Neither voters nor politicians watch the bureaucracy very carefully, so they respond as one might expect—advancing their own and their favorites' interests, at the expense of the public they are supposedly working for.
Americans were once harangued by government "experts" about the need to slow down on highways in order to save lives. Few listened. Today, laws demanding everyone "stay at home" may suffer a similar fate.
In theory, it is possible to adjust inflation measures to account for the many constant changes in prices resulting from changing demand, quality, and innovations. But it's essentially impossible to execute these adjustments accurately.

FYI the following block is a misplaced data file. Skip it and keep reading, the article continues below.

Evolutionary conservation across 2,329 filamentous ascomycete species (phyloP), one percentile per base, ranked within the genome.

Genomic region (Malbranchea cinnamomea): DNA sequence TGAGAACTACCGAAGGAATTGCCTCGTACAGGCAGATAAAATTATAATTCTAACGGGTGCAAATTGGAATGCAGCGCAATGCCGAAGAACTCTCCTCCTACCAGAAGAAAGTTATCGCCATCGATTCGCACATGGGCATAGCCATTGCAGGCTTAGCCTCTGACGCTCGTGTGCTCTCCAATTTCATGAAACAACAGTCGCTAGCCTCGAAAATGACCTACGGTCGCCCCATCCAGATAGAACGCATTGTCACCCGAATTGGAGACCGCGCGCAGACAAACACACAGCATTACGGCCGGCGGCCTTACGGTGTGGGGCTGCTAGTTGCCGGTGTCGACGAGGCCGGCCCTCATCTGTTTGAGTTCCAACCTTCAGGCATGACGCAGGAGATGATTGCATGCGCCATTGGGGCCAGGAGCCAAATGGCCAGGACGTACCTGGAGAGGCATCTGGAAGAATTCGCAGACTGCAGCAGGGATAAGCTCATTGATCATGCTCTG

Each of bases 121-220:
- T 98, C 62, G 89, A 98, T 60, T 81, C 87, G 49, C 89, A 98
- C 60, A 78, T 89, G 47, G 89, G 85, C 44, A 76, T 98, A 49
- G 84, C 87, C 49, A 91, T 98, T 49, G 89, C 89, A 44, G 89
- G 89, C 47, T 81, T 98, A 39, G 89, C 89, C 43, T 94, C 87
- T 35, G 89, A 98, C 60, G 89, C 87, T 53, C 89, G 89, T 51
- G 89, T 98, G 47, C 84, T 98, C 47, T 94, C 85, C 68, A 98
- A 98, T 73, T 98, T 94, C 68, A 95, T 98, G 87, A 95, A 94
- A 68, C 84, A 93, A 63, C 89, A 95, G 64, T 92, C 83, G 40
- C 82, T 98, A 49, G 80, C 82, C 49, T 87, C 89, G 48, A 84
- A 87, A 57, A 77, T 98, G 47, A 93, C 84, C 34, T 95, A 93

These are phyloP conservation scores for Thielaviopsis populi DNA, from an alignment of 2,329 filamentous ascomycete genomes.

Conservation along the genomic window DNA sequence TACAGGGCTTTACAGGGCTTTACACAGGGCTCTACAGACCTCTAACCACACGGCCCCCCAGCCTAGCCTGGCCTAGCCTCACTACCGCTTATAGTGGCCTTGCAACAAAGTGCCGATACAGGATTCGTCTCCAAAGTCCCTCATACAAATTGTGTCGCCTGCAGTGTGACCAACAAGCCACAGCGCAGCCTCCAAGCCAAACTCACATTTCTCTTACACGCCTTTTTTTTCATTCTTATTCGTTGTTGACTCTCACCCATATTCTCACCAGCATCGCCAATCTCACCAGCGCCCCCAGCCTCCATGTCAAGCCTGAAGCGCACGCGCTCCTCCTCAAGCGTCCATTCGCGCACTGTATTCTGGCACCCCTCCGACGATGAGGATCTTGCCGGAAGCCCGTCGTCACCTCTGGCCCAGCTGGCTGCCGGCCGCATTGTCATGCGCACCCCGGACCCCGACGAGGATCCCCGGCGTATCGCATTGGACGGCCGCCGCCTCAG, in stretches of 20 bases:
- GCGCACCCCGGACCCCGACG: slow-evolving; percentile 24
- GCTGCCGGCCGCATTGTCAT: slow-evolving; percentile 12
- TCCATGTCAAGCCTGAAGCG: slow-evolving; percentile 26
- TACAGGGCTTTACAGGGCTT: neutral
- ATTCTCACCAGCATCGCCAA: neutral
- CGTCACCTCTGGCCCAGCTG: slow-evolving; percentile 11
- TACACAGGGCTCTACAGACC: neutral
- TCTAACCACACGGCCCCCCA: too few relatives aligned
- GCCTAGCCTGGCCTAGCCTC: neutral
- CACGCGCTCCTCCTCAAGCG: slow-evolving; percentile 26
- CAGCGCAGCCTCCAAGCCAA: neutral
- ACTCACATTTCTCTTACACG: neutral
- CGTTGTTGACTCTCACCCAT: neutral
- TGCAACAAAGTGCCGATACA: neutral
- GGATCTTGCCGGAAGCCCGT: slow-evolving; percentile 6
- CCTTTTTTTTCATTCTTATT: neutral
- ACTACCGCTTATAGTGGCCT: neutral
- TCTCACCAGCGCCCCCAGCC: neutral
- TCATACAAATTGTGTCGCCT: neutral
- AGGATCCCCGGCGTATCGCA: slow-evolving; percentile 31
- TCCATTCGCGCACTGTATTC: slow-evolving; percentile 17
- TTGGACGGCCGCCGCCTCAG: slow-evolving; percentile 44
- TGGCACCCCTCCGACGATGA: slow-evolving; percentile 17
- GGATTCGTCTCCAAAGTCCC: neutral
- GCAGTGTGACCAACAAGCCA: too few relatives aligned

Some claim "the rich" will be fine—or even better off—after the COVID panic destroys the economy for most of us. But there's a problem: the wealthy depend heavily on an economy fueled by the production and consumption of all workers and entrepreneurs.
Accad and Koka interview Eric Weinhandl, an epidemiologist whose investigation of a JAMA paper on dialysis patients led to its retraction—and subsequent republication. They also discuss the field of epidemiology during the COVID pandemic.